To further keep Kyle’s driving attention, he went top shelf in the suspension department. Namely, a DSE hydroformed front subframe armed with their spindles and A-arms, while the business end consists of a QUADRALink rear suspension system. The coilover arrangement is damped with JRi double-adjustable shocks and DSE springs. Subframe connectors were torched between for additional structural composure, and solid body mounts offer more compliant handling and near instant feedback to the driver.
Rushforth polished Livewire wheels set the exterior stage (18x10 front; 18x12 rear) while BFG KDW rubber ensures clutch cornering performance (275/35 front and 335/30 rear). A pair of mini-tubs broadens the landscape to accommodate the intrusive rear skins.
Wilwood stoppers join the outfit featuring 14-inch rotors and six-piston calipers on the front side and 14-inchers and four-piston clampers don the rear.
Kyle conducts business via a captain’s quarters comprised of form, function, and style. The performance scene begins with black and gray leather Recaro Specialist seats fashioned with Schroth Racing’s five-point harnesses anchored by a DSE shoulder harness bar built into the quarter-panel area. Hot Rod Interiors’ Chuck Hanna laid the foundation with black Daytona weave carpet while working in the custom black and gray door panels. With the center console deleted, a titanium DSE shifter protrudes from the custom-fabbed trans tunnel. Black-faced, recessed Auto Meter Sport Comp II gauges and Vintage Air control panel reside within the custom steel dash insert just beyond the Budnik steering wheel.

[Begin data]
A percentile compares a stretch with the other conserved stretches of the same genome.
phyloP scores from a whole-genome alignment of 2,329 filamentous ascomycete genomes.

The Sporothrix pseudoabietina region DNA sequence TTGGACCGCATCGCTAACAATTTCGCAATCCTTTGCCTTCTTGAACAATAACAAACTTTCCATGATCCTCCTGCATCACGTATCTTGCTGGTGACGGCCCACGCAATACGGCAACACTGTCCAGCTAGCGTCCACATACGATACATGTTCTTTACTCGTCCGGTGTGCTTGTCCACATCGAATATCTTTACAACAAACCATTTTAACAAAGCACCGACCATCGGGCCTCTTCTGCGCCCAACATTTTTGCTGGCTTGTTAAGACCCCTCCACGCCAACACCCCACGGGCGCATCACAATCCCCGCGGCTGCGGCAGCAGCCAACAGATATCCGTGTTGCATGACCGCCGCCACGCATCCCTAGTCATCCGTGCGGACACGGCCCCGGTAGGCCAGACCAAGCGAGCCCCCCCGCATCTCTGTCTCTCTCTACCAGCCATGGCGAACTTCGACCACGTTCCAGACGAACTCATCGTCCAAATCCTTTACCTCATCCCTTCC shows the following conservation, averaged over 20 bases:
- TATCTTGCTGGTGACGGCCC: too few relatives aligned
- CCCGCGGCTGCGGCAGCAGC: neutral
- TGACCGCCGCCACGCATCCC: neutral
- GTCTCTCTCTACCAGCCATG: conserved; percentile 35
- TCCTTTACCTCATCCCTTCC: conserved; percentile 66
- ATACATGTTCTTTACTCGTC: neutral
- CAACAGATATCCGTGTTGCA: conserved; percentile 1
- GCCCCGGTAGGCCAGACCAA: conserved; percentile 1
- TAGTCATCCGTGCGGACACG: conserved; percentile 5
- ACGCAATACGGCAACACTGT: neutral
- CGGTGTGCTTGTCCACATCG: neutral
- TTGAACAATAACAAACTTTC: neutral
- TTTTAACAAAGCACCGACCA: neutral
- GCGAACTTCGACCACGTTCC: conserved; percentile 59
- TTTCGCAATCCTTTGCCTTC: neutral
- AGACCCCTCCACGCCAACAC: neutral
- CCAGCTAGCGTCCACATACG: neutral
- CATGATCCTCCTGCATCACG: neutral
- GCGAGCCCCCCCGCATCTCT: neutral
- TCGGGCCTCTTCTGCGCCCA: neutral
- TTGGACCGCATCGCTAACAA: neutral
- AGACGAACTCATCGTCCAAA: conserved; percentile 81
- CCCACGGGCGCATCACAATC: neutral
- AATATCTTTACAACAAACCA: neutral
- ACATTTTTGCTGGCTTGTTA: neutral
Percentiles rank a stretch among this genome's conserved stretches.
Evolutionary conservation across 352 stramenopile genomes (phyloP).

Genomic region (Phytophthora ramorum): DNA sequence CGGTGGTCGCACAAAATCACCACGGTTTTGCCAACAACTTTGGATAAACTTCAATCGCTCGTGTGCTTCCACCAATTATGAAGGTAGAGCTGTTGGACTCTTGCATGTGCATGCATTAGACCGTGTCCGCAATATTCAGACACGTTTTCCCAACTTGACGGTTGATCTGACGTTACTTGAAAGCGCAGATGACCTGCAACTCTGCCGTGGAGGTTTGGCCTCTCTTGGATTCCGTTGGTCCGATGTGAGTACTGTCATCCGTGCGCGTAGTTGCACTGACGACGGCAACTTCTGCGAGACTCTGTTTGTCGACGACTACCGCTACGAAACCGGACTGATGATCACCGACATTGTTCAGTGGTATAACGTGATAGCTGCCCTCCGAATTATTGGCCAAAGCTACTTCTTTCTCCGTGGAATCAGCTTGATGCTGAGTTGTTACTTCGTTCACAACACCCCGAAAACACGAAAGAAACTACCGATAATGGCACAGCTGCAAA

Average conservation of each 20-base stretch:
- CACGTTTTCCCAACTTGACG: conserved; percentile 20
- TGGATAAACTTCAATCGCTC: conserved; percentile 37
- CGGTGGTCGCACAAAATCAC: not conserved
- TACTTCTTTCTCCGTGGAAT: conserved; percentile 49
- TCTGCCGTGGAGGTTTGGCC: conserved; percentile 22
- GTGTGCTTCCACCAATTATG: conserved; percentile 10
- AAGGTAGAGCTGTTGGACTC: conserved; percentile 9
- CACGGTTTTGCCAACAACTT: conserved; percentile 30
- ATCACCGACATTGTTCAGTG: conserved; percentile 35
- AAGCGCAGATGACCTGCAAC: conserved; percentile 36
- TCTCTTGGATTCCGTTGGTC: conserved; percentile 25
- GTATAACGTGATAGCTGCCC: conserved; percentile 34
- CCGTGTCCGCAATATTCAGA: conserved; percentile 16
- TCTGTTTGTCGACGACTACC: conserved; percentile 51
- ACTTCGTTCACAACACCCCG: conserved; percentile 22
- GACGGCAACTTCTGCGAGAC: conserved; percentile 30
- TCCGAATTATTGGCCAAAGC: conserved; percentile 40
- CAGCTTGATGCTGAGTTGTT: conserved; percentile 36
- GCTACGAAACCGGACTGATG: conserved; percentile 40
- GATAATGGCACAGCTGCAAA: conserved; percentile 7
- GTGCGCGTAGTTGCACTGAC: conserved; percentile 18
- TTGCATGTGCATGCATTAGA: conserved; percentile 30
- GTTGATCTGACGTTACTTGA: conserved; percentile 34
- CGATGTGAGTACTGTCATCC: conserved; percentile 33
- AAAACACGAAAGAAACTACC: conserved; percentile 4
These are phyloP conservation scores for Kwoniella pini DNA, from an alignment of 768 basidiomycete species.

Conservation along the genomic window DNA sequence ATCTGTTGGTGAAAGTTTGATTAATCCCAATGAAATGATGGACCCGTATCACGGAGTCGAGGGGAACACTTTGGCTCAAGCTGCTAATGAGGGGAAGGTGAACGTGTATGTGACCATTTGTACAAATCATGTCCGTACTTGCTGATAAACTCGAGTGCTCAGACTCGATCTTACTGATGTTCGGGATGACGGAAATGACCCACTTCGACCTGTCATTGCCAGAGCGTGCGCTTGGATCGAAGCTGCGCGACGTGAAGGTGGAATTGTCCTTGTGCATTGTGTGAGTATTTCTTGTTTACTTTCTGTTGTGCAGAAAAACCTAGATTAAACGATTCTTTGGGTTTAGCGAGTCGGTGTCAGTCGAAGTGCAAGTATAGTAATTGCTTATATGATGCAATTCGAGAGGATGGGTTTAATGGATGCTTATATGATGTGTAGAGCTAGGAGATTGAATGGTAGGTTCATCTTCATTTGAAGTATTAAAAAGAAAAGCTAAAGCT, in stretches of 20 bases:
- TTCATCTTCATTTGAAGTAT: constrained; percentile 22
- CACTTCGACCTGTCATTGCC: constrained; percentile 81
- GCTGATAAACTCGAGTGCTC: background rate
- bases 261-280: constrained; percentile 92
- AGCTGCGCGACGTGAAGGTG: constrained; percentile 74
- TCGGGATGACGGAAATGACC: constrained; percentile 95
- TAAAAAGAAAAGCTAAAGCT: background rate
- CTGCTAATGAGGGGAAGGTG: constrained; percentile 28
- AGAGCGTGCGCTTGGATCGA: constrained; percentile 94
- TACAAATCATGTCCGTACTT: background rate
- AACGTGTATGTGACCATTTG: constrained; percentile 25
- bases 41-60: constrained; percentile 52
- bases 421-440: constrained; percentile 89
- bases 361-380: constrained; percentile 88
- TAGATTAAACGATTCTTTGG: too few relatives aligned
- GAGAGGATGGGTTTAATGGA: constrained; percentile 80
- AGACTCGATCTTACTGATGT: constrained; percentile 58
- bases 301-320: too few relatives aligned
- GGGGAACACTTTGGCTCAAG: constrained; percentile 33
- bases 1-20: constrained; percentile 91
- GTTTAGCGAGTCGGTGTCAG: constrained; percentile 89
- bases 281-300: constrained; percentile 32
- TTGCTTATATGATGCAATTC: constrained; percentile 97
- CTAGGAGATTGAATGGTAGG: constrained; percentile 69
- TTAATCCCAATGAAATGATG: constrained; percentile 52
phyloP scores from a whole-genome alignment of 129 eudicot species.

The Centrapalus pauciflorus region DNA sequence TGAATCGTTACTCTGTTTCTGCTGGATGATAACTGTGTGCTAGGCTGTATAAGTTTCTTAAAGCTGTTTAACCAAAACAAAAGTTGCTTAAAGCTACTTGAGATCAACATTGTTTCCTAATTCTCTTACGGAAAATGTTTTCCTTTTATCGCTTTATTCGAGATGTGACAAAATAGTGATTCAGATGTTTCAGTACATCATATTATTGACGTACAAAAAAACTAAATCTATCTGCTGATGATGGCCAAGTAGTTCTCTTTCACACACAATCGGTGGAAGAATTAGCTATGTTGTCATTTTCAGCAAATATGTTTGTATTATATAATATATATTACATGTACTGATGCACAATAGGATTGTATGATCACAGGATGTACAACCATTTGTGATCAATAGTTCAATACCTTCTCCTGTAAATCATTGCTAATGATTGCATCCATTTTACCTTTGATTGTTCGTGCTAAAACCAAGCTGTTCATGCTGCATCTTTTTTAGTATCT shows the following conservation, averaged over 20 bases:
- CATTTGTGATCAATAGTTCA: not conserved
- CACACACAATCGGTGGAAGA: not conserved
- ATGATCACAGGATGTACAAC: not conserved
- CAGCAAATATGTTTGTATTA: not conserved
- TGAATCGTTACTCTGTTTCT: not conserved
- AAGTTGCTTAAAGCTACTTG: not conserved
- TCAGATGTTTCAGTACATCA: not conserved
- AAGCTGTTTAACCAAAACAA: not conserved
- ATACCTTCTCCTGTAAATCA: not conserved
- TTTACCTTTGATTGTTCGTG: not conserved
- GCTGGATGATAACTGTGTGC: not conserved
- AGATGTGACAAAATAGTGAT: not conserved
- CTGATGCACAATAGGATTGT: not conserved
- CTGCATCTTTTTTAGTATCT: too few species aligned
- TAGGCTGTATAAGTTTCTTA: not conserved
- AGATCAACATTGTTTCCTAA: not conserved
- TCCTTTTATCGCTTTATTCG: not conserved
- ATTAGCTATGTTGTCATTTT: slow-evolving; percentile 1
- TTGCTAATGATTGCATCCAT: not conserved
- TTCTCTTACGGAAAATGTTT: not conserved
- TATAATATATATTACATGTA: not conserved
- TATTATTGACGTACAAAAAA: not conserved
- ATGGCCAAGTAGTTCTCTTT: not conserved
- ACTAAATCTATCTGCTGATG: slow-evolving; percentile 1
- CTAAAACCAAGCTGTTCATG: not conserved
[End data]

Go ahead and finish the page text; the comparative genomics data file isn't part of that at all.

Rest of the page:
Rocking the cab is a potent audio system featuring a Kenwood head unit while a JL Audio four-channel 150-watt amp juices pair of JL Audio 6-inch speakers in the kick panels and 6.5-inch two-ways in the package tray. A trunk-hidden 10-inch sub contributes to the rolling thunder.
DSE’s Michael Neighbors prepped the body and doused the sheetmetal with PPG Silver and matte-black stripes, while fabricators Aaron Elenbaum and Paul Morgan tucked and smoothed the front and rear bumpers. Advanced Plating brought them back to life.
So, did Kyle Busch take a perfectly sound survivor and upset the restoration tribes? No doubt about it. Like many of us, Kyle Busch doesn’t pay much attention to 100-point grading systems or matching numbers. He’s more concerned with horsepower and torque numbers … and the 42 other cars he’s tracking in his rearview mirror.